The new Veterans Canteen Service (VCS) PatriotVision website allows veterans, their families, their caregivers and VA employees the opportunity to order prescription contacts with free standard delivery.

Partnering with NextDayContacts, VCS is offering top name brands, including Acuvue, Dailies, Biofinity, Air Optix and more.

For more information and to shop for contacts, go to the PatriotVision website.

New VA Grant Program to Help with Transition from Military to Civilian Life

The VA has announced has created a new grant program to help service members and their spouses transition from the military to civilian life.

The grants will be awarded to eligible organizations that provide employment-based resources and tools for transitioning to civilian life service members and spouses — including resume assistance services, interview training, job recruitment training, employment placement services and additional services that lead directly to a successful transition.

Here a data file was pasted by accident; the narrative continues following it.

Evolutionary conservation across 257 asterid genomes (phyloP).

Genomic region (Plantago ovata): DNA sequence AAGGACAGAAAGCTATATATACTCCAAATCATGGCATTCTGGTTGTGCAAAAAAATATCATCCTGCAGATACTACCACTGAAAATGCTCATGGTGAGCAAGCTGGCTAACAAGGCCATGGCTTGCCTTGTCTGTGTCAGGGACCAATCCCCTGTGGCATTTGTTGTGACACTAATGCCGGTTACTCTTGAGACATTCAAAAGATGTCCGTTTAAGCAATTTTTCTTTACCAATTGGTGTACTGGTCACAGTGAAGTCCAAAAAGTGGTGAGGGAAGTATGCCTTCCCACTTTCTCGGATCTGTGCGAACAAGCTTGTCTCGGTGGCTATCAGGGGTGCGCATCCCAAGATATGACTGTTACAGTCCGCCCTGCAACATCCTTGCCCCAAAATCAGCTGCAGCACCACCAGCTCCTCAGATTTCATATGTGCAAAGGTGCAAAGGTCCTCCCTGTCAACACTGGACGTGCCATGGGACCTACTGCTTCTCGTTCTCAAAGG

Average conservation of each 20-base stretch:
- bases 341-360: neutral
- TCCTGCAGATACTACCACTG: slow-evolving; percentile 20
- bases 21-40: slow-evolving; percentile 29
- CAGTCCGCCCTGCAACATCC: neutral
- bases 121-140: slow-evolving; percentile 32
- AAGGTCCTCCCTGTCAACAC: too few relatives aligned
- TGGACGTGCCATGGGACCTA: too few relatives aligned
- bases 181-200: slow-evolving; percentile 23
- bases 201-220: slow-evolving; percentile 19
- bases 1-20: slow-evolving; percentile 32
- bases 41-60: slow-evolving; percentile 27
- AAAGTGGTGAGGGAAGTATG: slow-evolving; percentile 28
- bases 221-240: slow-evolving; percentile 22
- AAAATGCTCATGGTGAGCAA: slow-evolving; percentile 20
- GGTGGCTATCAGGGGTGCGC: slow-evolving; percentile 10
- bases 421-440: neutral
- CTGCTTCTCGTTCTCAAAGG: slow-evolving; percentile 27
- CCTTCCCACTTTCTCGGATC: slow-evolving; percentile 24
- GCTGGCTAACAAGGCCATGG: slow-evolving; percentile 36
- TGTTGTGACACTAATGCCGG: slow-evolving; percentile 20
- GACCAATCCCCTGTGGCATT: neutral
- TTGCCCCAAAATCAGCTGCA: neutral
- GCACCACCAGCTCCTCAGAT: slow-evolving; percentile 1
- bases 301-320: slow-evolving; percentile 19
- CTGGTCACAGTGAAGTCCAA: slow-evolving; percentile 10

The VA expects to award approximately $4 million in grants in 2024, in increments of up to $500,000 per organization. The grants will be matched by the receiving organization. A notice of funding opportunity for this program will be posted this month by the VA. 

For more information about all the VA’s efforts to support transitioning service members and their families, visit the VA’s transition homepage.

Veterans Job Listing

Every week, the Pennsylvania Nation Guard Associations updates its free job board with good openings for National Guard members, Veterans and their families across Pennsylvania and in nearby states. The board features nearly 10,000 employment and internship postings.

What are Vet Centers?

I’ve been asked this question by several of my fellow vets and feel it’s important to provide an answer to those who haven’t reached out yet.

VA Vet Centers provide free and confidential readjustment counseling for War-Zone Veterans and their families, World War II to the current Global War on Terror.

Vet Centers are small, non-medical, counseling centers conveniently located in our region. They’re staffed by highly trained counselors and team members dedicated to seeing you through the challenges that come with managing life during and after the military.